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The Covid-19 lockdown changed the way we look at our world—an unprecedented global event that compelled us to pause our lives and stay in our homes. For some, it was the longest time they had spent with their families since school. It made us cautious of our surroundings and appreciative of our lives. Week after week there was a new trend on social media—from Dalgona coffee to Banana bread—as the world jumped on the trending bandwagon and rushed to join the furore; our joie de vivre as unchallenged as the pandemic. Now, as we stagger back to normalcy, it is worth revisiting a few lessons from lockdown that we failed to learn— the lessons that we should have taken with us back into the real world.

1. Acknowledging our Elitism & Classism

The great rethink: India backs off a lockdown strategy the elite ...
Photo credit: Times of India

As a society, we are usually ignorant about the realities of others but that changed to some extent during the pandemic. During the lockdown, it was easy to identify and call out our privilege because providing a visibly stark contrast were the people who were forced to walk home in the scorching heat due to lack of food and money. We absolved ourselves of responsibility (and guilt) by being grateful for our privileges (loudly and often on social media) but we did not do anything to change our mentality. While the public outrage at the time forced the government to help the migrant labourers get home by providing transport and shelter, their needs and lives have once again been pushed into oblivion.

As various phases of lockdown ended and our routines started getting back to normal, so did our hypocrisy. Recognizing this hypocrisy now is an essential responsibility. In the daily rut of our lives, it is not as easy to be ‘benevolent’ and empathetic with those who are less privileged. Our elitism demands work from the labourers now that the lockdown is over. 

As various phases of lockdown ended and our routines started getting back to normal, so did our hypocrisy. Recognizing this hypocrisy now is an essential responsibility. In the daily rut of our lives, it is not as easy to be ‘benevolent’ and empathetic with those who are less privileged. Our elitism demands work from the labourers now that the lockdown is over. 

During the lockdown, there were cries of “Disease does not discriminate” ringing from the privileged class—a faux outrage on behalf of the less privileged. And yet, after the reopening of our society, their treatment once again has become one where they have to prove their worthiness as deserving recipients of our kindness. The poor now have to fight for their dignity because of a disease that was brought to their doorstep by the wealthy. The stereotype that class determines hygiene also has unfortunately survived the lockdown which makes the oft repeated acknowledgement of class-caste privilege all the more hollow.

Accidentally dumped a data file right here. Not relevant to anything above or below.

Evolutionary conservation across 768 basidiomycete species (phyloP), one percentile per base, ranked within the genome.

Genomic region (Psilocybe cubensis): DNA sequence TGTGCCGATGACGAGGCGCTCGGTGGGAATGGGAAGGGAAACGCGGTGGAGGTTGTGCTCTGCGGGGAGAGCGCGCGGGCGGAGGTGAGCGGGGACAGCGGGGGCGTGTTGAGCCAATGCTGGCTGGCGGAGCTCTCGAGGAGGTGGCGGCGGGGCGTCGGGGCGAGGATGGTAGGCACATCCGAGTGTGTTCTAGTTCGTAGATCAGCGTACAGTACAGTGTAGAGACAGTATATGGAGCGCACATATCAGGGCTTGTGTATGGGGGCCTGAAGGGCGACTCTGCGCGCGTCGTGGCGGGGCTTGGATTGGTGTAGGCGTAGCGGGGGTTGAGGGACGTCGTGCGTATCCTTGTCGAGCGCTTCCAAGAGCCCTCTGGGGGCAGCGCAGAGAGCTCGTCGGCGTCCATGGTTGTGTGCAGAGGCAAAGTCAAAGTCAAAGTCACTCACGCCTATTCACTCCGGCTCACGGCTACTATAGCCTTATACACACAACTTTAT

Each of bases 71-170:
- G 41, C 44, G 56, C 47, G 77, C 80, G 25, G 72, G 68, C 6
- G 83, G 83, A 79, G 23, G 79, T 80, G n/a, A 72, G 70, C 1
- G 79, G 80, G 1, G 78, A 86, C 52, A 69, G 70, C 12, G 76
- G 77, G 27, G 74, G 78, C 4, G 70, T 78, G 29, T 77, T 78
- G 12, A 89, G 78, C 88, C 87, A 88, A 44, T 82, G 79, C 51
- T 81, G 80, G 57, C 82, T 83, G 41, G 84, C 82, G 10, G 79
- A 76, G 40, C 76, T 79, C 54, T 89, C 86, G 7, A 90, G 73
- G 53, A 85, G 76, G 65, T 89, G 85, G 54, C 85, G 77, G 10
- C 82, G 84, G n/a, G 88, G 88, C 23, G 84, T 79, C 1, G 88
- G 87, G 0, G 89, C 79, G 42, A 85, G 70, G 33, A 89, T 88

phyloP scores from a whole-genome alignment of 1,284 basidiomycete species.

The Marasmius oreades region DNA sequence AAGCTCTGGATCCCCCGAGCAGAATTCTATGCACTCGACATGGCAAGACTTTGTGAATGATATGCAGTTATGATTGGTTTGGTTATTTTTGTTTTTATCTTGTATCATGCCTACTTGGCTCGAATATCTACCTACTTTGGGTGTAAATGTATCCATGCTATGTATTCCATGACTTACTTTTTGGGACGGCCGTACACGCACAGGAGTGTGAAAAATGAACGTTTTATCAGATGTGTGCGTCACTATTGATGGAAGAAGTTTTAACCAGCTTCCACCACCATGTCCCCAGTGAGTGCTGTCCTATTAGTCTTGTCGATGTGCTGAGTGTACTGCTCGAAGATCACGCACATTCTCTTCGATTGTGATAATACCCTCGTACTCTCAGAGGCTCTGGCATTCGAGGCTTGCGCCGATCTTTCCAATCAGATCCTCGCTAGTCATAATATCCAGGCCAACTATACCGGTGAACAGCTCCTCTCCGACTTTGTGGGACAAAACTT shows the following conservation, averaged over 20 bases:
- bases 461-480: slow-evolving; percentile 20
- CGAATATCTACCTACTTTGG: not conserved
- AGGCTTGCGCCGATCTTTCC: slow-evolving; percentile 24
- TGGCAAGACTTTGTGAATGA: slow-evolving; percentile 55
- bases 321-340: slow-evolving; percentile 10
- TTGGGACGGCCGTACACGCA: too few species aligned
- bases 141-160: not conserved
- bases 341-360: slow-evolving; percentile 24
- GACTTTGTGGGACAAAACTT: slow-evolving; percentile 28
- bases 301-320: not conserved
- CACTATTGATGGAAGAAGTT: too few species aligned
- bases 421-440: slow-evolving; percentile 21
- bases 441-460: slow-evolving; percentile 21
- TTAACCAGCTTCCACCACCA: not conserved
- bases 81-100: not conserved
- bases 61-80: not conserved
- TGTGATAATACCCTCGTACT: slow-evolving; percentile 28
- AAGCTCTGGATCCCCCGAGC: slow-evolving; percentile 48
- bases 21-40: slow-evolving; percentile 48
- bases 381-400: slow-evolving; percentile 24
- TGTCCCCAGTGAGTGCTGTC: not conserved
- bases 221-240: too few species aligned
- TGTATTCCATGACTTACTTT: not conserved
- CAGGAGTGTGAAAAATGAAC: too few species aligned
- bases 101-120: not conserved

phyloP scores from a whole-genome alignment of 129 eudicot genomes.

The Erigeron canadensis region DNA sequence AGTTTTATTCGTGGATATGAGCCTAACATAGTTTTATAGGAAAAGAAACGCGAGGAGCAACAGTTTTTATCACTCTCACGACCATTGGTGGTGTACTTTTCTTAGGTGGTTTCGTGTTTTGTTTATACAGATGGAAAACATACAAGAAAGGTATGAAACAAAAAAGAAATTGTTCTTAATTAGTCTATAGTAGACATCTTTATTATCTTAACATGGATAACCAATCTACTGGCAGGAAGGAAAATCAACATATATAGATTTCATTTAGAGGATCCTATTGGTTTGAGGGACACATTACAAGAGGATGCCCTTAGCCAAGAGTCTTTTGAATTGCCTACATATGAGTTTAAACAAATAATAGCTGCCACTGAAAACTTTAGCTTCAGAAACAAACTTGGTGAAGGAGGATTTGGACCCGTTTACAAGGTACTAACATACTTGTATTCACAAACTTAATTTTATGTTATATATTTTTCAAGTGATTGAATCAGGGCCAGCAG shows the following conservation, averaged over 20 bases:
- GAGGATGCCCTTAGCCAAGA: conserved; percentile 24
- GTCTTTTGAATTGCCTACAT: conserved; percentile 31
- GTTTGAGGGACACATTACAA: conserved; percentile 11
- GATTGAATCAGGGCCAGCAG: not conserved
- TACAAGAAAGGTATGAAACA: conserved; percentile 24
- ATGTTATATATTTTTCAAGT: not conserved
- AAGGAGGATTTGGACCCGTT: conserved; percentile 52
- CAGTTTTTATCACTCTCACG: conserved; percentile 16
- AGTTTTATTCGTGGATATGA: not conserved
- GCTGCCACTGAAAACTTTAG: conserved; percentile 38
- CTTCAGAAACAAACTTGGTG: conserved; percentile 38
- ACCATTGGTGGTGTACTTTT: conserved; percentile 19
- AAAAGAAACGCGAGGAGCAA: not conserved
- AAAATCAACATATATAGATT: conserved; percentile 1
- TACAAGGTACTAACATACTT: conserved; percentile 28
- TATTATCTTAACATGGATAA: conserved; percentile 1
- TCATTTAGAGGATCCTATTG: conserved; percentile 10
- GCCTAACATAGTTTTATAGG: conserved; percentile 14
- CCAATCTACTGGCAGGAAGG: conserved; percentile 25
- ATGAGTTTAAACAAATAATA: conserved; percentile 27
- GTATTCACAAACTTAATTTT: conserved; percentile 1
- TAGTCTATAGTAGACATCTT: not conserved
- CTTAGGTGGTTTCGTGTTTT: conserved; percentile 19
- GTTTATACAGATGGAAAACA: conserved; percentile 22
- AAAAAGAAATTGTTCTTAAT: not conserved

One’s social position determines their treatment in the post-lockdown society as all pretenses of ‘being united’ fade away and we’re all complicit in this structure.

2. Distancing from Casteism

lockdown
Photo Credit: Reddit

Social distancing took a whole new meaning during this pandemic which was exacerbated post the lockdown. The ugly head of casteism reared its head once more in the post-closure era where people from lower castes were ruthlessly discriminated against because they are perceived as ‘unclean’ by the upper castes. Once the cities opened up, social contact once again drew the invisible boundaries defined by caste. The term ‘social distancing’ encouraged the people from upper castes to socially and physically distance away from the supposedly unclean people. Even the term itself—social distancing—and the language used during the lockdown, shows that we are far from being free of our prejudices.

Our society which was supposedly outraged at the migrant labourers being sprayed with chemical disinfectant is the same one that is now forcing domestic and essential workers to take Covid tests before entering their houses because inbuilt prejudices compel them to put their own safety over the dignity of others.

Also read: How Casteist is this Pandemic?

3. Environment And Sustainability

India's coronavirus lockdown is having a dramatic impact on ...
Photo credit: CNN

“The world is healing. We are the virus”

The country saw historically low levels of pollution during lockdown with the industries, transport, etc. at a standstill. Several parts of UP, Bihar and West Bengal got a breathtaking view of the himalayas from their backyard. Wild animals began to venture into cities and dolphins returned to the Mumbai docks.  We marvelled at the beauty of nature during the lockdown, but did we do anything to preserve it?

Did we personally change anything in our own lifestyle post the lockdown?

In 2015, the revolutionary (albeit idealistic) Paris Agreement was signed by 195 countries as a pledge to fight climate change which had a target global warming reduction of 1.5°C. Did you know that this lockdown, when most of the world stayed locked away in their homes and no industrial activity took place, was the only time that the world matched their target of the Paris Agreement? The International Energy Agency (IEA) says that the world will use 6% less this year—equivalent to losing the entire energy demand of India and only if this continues every year from now, will it result in net-zero emissions by 2050.

While photo challenges flooded social media platforms and everyone jumped to post their “10 pictures from school days”, there were no challenges about the decisions that each one of us could change in our own lives to make sure that we were moving towards environmental sustainability. With medical masks washing up on beaches everyday and our recent return to ignorance, it is abundantly clear that we do not give the environment any more thought than something whose sole purpose is to provide beauty in our lives.

We forgot that the beautiful views of nature that we were enjoying should not have been a temporary glimpse. Somewhere along the way, we seem to have forgotten that we are not entitled to, nor do we own the beauty of nature; it is not for us to goggle at while going back to destroying it at the next moment. Our awe of nature cannot be transient. While we cannot tackle climate change alone, we can each do our part to ensure that our own lives are as ingrained with nature as we are impressed with it.